Mount San Antonio, more commonly referred to as Mount Baldy, is the tallest point in Los Angeles County, as well as the highest peak in the San Gabriel Mountains. On a clear day, its summit dominates the Orange County and Inland Empire skylines, and alternatively, gives those who set out to climb its 3,800-foot trail a panoramic view of the diversity of Southern California - from the high desert environments of Antelope Valley and Victorville to the San Bernardino and San Jacinto mountain peaks to the flat metropolis of the populated coastal region to the radio towers atop Mount Wilson and the backdrop of Los Angeles.
Of the ways to reach the summit of Mount Baldy, the Ski Hut Trail - named for the Sierra Club-built and maintained ski hut (generally open on weekends and rentable with prior coordination) - is the shortest and steepest route. This also makes it a little less crowded than the more gradual Devil's Backbone Trail or the much longer Bear Canyon Trail. But if you're willing to take on the challenge of the leg-busting elevation gain, you're rewarded with a more shady and scenic climb along with a respite at the benches surrounding the ski hut that overlook the cascading San Gabriel mountains dropping toward the populated regions. This trail also passes near the headwaters of San Antonio Creek, a year-round creek that flows down a waterfall near the beginning of the trail.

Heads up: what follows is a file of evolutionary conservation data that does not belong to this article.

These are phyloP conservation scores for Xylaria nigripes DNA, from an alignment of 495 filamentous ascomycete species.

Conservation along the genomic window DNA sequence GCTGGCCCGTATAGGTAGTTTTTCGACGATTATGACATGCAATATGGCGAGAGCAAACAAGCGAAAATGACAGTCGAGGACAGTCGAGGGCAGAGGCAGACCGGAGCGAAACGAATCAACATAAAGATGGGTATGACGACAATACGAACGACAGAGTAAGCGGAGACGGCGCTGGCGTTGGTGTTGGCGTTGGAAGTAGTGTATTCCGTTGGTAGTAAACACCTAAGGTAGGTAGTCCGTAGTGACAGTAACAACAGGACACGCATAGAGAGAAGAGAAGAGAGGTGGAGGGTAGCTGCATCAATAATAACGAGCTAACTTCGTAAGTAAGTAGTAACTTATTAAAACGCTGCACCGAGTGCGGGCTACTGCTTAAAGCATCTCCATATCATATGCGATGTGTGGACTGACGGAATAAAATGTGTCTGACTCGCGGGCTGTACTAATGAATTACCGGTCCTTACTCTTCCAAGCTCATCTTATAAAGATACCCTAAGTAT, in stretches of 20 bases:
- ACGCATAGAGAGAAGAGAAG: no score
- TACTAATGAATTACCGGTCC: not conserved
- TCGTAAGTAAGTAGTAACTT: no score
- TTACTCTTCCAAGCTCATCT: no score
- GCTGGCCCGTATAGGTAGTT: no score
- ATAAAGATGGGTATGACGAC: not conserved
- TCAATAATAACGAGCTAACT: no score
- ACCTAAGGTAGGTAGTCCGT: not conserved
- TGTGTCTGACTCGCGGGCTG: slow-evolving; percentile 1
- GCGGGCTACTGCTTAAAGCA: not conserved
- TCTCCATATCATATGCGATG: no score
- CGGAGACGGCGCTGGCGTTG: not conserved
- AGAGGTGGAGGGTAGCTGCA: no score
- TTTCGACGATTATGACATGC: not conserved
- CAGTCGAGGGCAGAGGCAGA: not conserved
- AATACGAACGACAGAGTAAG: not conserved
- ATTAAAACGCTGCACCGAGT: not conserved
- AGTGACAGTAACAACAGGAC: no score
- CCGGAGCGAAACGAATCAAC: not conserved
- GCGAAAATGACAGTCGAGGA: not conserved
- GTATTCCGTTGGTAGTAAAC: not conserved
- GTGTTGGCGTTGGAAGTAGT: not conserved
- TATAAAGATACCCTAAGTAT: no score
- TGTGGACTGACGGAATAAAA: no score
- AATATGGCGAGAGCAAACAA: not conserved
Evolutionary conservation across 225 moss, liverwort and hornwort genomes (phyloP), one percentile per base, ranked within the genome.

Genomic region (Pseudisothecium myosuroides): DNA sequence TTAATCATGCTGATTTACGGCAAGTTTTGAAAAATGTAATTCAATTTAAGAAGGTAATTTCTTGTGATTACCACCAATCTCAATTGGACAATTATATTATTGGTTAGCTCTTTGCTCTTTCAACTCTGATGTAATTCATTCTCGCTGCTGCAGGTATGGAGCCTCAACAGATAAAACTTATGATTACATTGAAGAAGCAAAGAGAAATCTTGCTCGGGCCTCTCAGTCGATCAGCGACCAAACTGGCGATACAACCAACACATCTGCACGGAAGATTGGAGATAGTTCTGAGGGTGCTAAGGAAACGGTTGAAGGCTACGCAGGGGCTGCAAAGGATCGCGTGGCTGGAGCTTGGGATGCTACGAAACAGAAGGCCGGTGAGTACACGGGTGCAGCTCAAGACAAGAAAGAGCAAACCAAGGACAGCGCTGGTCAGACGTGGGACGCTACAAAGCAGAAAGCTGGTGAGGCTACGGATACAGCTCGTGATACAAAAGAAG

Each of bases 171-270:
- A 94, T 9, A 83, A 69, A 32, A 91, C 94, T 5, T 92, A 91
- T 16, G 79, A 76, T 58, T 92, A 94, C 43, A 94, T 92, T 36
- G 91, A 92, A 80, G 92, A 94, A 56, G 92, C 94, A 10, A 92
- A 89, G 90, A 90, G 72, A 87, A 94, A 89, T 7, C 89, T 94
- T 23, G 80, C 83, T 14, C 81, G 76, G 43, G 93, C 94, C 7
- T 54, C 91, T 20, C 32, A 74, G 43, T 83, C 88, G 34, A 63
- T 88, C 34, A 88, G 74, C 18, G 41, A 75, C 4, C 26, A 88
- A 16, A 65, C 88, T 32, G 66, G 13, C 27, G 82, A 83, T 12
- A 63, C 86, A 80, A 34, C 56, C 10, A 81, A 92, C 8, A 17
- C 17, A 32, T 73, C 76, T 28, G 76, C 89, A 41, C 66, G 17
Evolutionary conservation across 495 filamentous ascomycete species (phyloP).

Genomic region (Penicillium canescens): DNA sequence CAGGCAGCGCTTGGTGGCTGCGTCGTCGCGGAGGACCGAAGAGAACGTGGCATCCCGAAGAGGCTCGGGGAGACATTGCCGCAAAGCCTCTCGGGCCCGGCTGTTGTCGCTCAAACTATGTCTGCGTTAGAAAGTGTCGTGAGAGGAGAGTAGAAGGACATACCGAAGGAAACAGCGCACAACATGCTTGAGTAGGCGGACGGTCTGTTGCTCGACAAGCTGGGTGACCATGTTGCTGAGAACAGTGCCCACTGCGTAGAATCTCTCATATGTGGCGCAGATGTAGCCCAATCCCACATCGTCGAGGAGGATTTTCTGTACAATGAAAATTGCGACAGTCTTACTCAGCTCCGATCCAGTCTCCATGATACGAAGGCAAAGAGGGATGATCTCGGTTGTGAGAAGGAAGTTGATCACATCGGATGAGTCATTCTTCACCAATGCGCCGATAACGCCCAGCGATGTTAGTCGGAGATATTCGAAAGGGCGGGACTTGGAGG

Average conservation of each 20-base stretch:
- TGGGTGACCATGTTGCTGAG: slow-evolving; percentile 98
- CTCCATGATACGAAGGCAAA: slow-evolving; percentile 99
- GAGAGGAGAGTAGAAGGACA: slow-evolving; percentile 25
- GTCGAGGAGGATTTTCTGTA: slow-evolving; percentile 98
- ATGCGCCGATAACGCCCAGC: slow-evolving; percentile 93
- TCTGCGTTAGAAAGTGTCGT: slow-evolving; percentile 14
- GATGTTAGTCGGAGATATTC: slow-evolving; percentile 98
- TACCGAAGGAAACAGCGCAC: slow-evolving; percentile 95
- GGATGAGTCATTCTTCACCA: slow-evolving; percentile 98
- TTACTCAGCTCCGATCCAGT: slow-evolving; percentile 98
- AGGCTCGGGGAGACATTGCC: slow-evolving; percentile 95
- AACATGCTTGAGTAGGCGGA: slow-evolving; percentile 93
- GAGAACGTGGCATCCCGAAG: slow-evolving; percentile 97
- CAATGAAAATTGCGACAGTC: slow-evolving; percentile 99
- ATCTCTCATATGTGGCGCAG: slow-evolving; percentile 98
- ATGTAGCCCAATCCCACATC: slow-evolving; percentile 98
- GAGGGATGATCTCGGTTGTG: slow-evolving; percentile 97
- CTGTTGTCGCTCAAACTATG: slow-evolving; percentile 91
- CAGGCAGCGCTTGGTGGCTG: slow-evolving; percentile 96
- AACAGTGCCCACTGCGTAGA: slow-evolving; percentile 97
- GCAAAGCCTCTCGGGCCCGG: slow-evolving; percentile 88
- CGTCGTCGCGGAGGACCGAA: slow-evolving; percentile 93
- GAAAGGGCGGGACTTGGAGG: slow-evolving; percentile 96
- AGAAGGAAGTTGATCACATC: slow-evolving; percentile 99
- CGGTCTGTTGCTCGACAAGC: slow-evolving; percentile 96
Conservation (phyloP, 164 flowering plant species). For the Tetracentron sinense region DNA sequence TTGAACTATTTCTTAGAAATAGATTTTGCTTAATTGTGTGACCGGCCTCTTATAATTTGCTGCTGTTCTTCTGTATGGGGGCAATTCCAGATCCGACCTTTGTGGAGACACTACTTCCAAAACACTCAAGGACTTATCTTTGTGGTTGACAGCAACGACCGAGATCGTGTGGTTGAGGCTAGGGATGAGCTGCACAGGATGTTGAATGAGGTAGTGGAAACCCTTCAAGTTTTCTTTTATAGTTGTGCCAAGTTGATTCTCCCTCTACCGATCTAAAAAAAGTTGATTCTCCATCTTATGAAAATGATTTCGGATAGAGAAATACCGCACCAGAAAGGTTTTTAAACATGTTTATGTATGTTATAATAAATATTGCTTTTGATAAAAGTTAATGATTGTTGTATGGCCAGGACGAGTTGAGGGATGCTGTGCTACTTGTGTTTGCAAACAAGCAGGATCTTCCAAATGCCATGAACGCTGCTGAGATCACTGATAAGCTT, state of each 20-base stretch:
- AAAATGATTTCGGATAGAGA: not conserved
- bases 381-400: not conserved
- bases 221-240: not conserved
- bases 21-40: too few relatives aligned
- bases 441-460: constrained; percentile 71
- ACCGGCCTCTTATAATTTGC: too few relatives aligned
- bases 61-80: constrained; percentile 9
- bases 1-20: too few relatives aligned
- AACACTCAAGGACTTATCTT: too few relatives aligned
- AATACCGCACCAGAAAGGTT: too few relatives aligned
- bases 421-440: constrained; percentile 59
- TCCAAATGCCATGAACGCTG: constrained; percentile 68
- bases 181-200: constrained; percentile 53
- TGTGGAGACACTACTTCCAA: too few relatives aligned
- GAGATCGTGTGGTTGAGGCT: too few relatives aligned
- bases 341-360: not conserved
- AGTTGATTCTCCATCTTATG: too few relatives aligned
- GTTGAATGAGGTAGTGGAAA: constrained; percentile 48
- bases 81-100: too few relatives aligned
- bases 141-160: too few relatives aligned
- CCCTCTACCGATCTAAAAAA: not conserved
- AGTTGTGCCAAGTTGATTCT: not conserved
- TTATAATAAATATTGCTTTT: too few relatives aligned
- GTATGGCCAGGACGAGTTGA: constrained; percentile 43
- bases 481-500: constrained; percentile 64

After following a paved and then gravel fire road for the first 0.9 miles, an easy-to-miss trail veers left from the fire road and seemingly right up the forested mountainside in a series of switchbacks that rises 1,500 feet before reaching the ski hut.
From here the trail traverses the bottom of Baldy Bowl, the bare portion of the mountaintop visible from so much of the lower area of Southern California. It may become hard to follow the trail over the scree, but eventually you'll continue climbing amongst the sugar pines on the opposite side of the bowl. From here it is steep climbing up loose rock and switchbacks as you climb out of the tree line and onto the bare summit of the mountain. Hastily constructed wind shelters dot the summit, and the harsh cold winds, even in the middle of the day, will explain why. But taking in the views gives an opportunity to forget the climb.
It is possible to incorporate the slightly-longer Devil's Backbone Trail to loop back to the trailhead from here. And the cold cascades of San Antonio Falls may seem a lot more appealing to hikers on the way back down!
Adventure Passes and wilderness permits are available at the Mount Baldy Visitor Center (909.982.2829), though the visitor center seems to keep extremely unreliable and sporadic hours. Mount Baldy Trout Pools, located about quarter-mile up the hill from the visitor center, also sells Adventure Passes.
Aside from a bar, there are next to no services in Mount Baldy Village. Make sure you pick up all of your supplies before leaving the metro area and heading up the hill.